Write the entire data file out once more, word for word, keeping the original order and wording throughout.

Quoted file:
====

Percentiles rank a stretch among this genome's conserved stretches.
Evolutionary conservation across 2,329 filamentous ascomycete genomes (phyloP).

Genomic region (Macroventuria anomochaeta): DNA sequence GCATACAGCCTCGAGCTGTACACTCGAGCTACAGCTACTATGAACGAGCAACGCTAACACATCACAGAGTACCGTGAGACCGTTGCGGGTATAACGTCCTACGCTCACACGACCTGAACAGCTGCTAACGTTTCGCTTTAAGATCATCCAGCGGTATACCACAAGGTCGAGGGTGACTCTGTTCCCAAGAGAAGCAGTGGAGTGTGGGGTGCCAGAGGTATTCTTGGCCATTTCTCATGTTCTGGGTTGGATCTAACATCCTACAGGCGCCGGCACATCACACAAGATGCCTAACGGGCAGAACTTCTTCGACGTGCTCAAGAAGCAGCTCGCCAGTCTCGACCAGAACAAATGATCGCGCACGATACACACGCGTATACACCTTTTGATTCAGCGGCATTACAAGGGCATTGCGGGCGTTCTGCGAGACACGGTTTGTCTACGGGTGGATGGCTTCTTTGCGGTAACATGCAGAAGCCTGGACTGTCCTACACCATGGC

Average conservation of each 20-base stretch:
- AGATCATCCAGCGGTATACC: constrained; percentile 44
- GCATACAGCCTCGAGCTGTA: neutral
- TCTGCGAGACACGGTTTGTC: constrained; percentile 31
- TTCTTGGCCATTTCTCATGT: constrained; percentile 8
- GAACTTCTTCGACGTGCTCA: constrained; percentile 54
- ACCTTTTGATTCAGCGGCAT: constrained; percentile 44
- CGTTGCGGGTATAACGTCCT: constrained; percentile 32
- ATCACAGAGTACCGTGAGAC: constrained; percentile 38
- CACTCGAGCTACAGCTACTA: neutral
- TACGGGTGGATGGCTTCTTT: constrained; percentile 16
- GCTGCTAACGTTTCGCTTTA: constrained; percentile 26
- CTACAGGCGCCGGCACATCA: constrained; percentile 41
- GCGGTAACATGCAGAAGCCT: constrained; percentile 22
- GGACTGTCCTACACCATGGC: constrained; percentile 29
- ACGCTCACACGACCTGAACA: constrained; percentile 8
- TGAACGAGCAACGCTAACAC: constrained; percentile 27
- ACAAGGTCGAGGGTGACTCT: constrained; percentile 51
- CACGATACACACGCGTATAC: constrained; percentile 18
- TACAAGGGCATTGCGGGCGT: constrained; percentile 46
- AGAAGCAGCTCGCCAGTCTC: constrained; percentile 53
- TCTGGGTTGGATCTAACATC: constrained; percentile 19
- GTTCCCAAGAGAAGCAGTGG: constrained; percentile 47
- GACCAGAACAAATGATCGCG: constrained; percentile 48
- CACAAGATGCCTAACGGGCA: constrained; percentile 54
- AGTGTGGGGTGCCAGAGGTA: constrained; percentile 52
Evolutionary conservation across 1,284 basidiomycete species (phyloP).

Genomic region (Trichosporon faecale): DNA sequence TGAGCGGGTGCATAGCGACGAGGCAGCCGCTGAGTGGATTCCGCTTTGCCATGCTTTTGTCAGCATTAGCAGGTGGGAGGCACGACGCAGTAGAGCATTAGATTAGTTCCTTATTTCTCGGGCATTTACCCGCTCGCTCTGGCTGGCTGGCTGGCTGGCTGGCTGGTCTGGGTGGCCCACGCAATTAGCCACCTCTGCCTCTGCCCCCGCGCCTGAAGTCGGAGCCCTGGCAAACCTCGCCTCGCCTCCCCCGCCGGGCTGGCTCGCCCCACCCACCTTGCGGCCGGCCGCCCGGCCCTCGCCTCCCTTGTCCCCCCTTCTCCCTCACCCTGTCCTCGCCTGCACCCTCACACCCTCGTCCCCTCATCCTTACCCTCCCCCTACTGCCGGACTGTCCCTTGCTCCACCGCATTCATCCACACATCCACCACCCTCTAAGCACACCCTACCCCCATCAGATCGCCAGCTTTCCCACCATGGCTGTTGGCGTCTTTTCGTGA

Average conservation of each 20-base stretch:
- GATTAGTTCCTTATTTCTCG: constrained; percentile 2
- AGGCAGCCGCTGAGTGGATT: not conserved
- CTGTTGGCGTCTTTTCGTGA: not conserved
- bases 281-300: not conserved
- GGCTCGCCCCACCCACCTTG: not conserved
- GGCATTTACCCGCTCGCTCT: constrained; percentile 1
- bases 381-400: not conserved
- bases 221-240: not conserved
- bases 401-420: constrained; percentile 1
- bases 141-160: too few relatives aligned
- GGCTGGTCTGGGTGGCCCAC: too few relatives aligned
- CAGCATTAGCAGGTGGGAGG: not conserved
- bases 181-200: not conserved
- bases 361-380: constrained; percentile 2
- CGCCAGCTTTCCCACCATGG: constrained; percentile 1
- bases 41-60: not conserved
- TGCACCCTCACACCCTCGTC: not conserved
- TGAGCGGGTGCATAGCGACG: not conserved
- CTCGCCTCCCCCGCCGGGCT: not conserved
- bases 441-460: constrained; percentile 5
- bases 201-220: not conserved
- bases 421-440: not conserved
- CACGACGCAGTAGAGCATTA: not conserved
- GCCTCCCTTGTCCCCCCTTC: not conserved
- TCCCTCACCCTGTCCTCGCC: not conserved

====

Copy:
Percentiles rank a stretch among this genome's conserved stretches.
Evolutionary conservation across 2,329 filamentous ascomycete genomes (phyloP).

Genomic region (Macroventuria anomochaeta): DNA sequence GCATACAGCCTCGAGCTGTACACTCGAGCTACAGCTACTATGAACGAGCAACGCTAACACATCACAGAGTACCGTGAGACCGTTGCGGGTATAACGTCCTACGCTCACACGACCTGAACAGCTGCTAACGTTTCGCTTTAAGATCATCCAGCGGTATACCACAAGGTCGAGGGTGACTCTGTTCCCAAGAGAAGCAGTGGAGTGTGGGGTGCCAGAGGTATTCTTGGCCATTTCTCATGTTCTGGGTTGGATCTAACATCCTACAGGCGCCGGCACATCACACAAGATGCCTAACGGGCAGAACTTCTTCGACGTGCTCAAGAAGCAGCTCGCCAGTCTCGACCAGAACAAATGATCGCGCACGATACACACGCGTATACACCTTTTGATTCAGCGGCATTACAAGGGCATTGCGGGCGTTCTGCGAGACACGGTTTGTCTACGGGTGGATGGCTTCTTTGCGGTAACATGCAGAAGCCTGGACTGTCCTACACCATGGC

Average conservation of each 20-base stretch:
- AGATCATCCAGCGGTATACC: constrained; percentile 44
- GCATACAGCCTCGAGCTGTA: neutral
- TCTGCGAGACACGGTTTGTC: constrained; percentile 31
- TTCTTGGCCATTTCTCATGT: constrained; percentile 8
- GAACTTCTTCGACGTGCTCA: constrained; percentile 54
- ACCTTTTGATTCAGCGGCAT: constrained; percentile 44
- CGTTGCGGGTATAACGTCCT: constrained; percentile 32
- ATCACAGAGTACCGTGAGAC: constrained; percentile 38
- CACTCGAGCTACAGCTACTA: neutral
- TACGGGTGGATGGCTTCTTT: constrained; percentile 16
- GCTGCTAACGTTTCGCTTTA: constrained; percentile 26
- CTACAGGCGCCGGCACATCA: constrained; percentile 41
- GCGGTAACATGCAGAAGCCT: constrained; percentile 22
- GGACTGTCCTACACCATGGC: constrained; percentile 29
- ACGCTCACACGACCTGAACA: constrained; percentile 8
- TGAACGAGCAACGCTAACAC: constrained; percentile 27
- ACAAGGTCGAGGGTGACTCT: constrained; percentile 51
- CACGATACACACGCGTATAC: constrained; percentile 18
- TACAAGGGCATTGCGGGCGT: constrained; percentile 46
- AGAAGCAGCTCGCCAGTCTC: constrained; percentile 53
- TCTGGGTTGGATCTAACATC: constrained; percentile 19
- GTTCCCAAGAGAAGCAGTGG: constrained; percentile 47
- GACCAGAACAAATGATCGCG: constrained; percentile 48
- CACAAGATGCCTAACGGGCA: constrained; percentile 54
- AGTGTGGGGTGCCAGAGGTA: constrained; percentile 52
Evolutionary conservation across 1,284 basidiomycete species (phyloP).

Genomic region (Trichosporon faecale): DNA sequence TGAGCGGGTGCATAGCGACGAGGCAGCCGCTGAGTGGATTCCGCTTTGCCATGCTTTTGTCAGCATTAGCAGGTGGGAGGCACGACGCAGTAGAGCATTAGATTAGTTCCTTATTTCTCGGGCATTTACCCGCTCGCTCTGGCTGGCTGGCTGGCTGGCTGGCTGGTCTGGGTGGCCCACGCAATTAGCCACCTCTGCCTCTGCCCCCGCGCCTGAAGTCGGAGCCCTGGCAAACCTCGCCTCGCCTCCCCCGCCGGGCTGGCTCGCCCCACCCACCTTGCGGCCGGCCGCCCGGCCCTCGCCTCCCTTGTCCCCCCTTCTCCCTCACCCTGTCCTCGCCTGCACCCTCACACCCTCGTCCCCTCATCCTTACCCTCCCCCTACTGCCGGACTGTCCCTTGCTCCACCGCATTCATCCACACATCCACCACCCTCTAAGCACACCCTACCCCCATCAGATCGCCAGCTTTCCCACCATGGCTGTTGGCGTCTTTTCGTGA

Average conservation of each 20-base stretch:
- GATTAGTTCCTTATTTCTCG: constrained; percentile 2
- AGGCAGCCGCTGAGTGGATT: not conserved
- CTGTTGGCGTCTTTTCGTGA: not conserved
- bases 281-300: not conserved
- GGCTCGCCCCACCCACCTTG: not conserved
- GGCATTTACCCGCTCGCTCT: constrained; percentile 1
- bases 381-400: not conserved
- bases 221-240: not conserved
- bases 401-420: constrained; percentile 1
- bases 141-160: too few relatives aligned
- GGCTGGTCTGGGTGGCCCAC: too few relatives aligned
- CAGCATTAGCAGGTGGGAGG: not conserved
- bases 181-200: not conserved
- bases 361-380: constrained; percentile 2
- CGCCAGCTTTCCCACCATGG: constrained; percentile 1
- bases 41-60: not conserved
- TGCACCCTCACACCCTCGTC: not conserved
- TGAGCGGGTGCATAGCGACG: not conserved
- CTCGCCTCCCCCGCCGGGCT: not conserved
- bases 441-460: constrained; percentile 5
- bases 201-220: not conserved
- bases 421-440: not conserved
- CACGACGCAGTAGAGCATTA: not conserved
- GCCTCCCTTGTCCCCCCTTC: not conserved
- TCCCTCACCCTGTCCTCGCC: not conserved